Nouvella Club speaker explains... poverty is the lack of ability to change your situation

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Nouvella Club speaker David Van Klinken tells about his seven years helping farmers in Nicaragua, yesterday at the club’s luncheon in Sunnyside.

David Van Klinken was leaving Afghanistan after trying to help farmers plant different crops when he realized he needed to do more to help others. It led him to spend seven years in Nicaragua.

Van Klinken told the Nouvella Club members on Thursday that after being a farm manager in Washington for 25 years, he felt a tug in his heart to reach out to the rest of the world. He and his wife, who is in medicine, followed their hearts, starting in the year 2000 with short-term mission trips.

In 2003 Van Klinken took a trip to Afghanistan to try to help farmers earn money with crops other than poppies. It wasn’t a big success.

“They would say, ‘I can make $50 an acre by planting carrots... but $500 an acre by planting poppies’,” Van Klinken said. “And that was that.”

Trying to get out of Afghanistan was difficult, and on the way to the airfield in Kabul he recalls seeing boys playing barefoot in the snow. He realized he had to do more.

So he and his wife quit their jobs and moved to Nicaragua. Once there he was quickly humbled.

“I’m a good farmer,” he said. “I was growing corn, and I noticed ants on the silk. So I got some stuff to get rid of them. Not more than a week later I was out with farmers and saw them putting something from little containers onto the silk of their corn.”

He asked about it and was told it was cane sugar, meant to attract ants to the corn. The ants were needed to eat the worms that could destroy the crop.

“They know what they are doing,” he said.

Van Klinken talked about the difficulty of giving aid to other countries. He compared aid to a house fire. He noted that after a fire the community will rally around the victims, giving gifts and helping the family get back on their feet. But if the house burns down constantly, the victims of the tragedy will become dependent on the aid.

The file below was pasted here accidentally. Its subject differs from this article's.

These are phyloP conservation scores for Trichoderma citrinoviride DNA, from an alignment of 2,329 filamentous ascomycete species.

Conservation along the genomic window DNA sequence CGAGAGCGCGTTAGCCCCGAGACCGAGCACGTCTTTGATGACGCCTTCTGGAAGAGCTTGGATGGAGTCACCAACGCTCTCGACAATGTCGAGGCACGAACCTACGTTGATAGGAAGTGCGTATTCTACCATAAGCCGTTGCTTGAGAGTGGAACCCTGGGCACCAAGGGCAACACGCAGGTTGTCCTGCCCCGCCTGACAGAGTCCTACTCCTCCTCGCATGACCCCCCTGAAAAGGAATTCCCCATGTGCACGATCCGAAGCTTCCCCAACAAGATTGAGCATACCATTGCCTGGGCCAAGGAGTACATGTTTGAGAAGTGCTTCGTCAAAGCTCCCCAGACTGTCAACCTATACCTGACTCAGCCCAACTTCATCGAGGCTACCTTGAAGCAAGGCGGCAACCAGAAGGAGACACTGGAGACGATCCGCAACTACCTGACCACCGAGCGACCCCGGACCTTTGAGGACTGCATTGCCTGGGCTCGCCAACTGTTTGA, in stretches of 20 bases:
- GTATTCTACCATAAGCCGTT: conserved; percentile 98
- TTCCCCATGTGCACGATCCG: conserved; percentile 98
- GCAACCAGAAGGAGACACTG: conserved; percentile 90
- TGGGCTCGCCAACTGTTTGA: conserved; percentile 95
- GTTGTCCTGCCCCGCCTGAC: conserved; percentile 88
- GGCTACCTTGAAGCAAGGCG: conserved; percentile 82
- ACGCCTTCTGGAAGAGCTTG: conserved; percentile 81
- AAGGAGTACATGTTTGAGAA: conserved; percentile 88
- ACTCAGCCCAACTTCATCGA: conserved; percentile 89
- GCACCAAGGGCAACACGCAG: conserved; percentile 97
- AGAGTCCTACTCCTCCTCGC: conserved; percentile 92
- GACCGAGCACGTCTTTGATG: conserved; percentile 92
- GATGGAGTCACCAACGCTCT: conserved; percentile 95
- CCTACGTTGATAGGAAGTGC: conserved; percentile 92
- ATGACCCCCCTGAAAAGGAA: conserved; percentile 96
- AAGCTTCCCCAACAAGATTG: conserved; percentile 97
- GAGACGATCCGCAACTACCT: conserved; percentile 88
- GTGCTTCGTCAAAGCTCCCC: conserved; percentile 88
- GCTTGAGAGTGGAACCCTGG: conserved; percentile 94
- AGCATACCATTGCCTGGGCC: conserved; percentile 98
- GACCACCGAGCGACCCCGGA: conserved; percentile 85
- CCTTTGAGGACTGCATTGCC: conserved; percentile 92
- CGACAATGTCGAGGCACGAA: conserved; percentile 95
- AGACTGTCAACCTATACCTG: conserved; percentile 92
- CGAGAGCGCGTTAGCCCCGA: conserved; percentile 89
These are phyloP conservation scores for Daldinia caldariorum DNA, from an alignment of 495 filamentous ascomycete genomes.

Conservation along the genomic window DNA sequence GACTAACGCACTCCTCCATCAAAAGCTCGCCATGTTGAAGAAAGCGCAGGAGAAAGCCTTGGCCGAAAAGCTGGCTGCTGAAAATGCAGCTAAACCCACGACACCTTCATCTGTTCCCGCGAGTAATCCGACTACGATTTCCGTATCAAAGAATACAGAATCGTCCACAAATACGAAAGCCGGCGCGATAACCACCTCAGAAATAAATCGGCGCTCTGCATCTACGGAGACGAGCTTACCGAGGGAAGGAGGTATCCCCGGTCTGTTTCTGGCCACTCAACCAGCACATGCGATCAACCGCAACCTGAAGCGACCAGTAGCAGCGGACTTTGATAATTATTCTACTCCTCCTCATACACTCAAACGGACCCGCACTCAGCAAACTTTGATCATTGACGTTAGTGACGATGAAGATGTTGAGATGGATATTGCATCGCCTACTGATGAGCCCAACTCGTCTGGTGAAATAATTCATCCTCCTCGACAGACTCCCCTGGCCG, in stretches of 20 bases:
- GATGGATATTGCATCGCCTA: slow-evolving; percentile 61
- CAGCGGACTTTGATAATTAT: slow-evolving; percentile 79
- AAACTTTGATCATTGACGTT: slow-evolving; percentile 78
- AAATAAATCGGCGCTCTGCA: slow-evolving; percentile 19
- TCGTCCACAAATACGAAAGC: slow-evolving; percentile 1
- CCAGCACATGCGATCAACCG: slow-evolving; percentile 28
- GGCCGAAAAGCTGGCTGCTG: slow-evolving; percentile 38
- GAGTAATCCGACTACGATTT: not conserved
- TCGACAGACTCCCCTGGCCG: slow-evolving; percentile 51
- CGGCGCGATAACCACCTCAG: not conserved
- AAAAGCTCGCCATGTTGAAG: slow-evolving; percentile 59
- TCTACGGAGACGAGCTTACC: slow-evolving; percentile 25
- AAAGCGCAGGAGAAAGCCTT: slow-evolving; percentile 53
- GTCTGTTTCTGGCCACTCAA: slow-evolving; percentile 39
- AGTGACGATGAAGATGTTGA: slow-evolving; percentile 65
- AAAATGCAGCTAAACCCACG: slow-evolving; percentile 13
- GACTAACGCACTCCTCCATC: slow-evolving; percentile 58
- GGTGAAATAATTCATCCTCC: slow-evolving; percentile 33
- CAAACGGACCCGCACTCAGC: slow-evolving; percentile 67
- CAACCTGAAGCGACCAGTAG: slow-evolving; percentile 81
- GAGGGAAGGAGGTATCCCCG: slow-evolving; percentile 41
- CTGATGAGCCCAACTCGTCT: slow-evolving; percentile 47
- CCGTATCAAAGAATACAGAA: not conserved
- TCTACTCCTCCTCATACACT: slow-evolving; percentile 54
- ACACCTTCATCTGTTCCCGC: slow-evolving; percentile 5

He witnessed that attitude in Nicaragua when a hurricane was on the way. He said he heard people say they hoped the damage would be severe so they could get new homes.

Van Klinken said that poverty is not a lack of wealth or material things.

“Poverty is the lack of ability to change your situation,” he said.

It could be caused by a number of situations, but he said he lived every day with the motto of breaking the chain of poverty and giving people opportunities.

A success story for Van Klinken was a group of coffee farmers who settled in the mouth of an extinct volcano. He was asked by the farmers why they only got 50 cents a pound for their coffee when it sold for $4 a pound elsewhere.

In order to get the premium price, the farmers needed to dry, process and roast the coffee. And so they started to do it, despite how time-consuming the process could be.

The farmers were able to make a profit and buy their land.

“It was the biggest success of the 200 farmers I worked with,” he said.

The coffee is currently sold in markets in Iowa, Van Klinken said.

“I miss it,” he said of the years he spent in Nicaragua. “I sometimes feel guilty being back here.”

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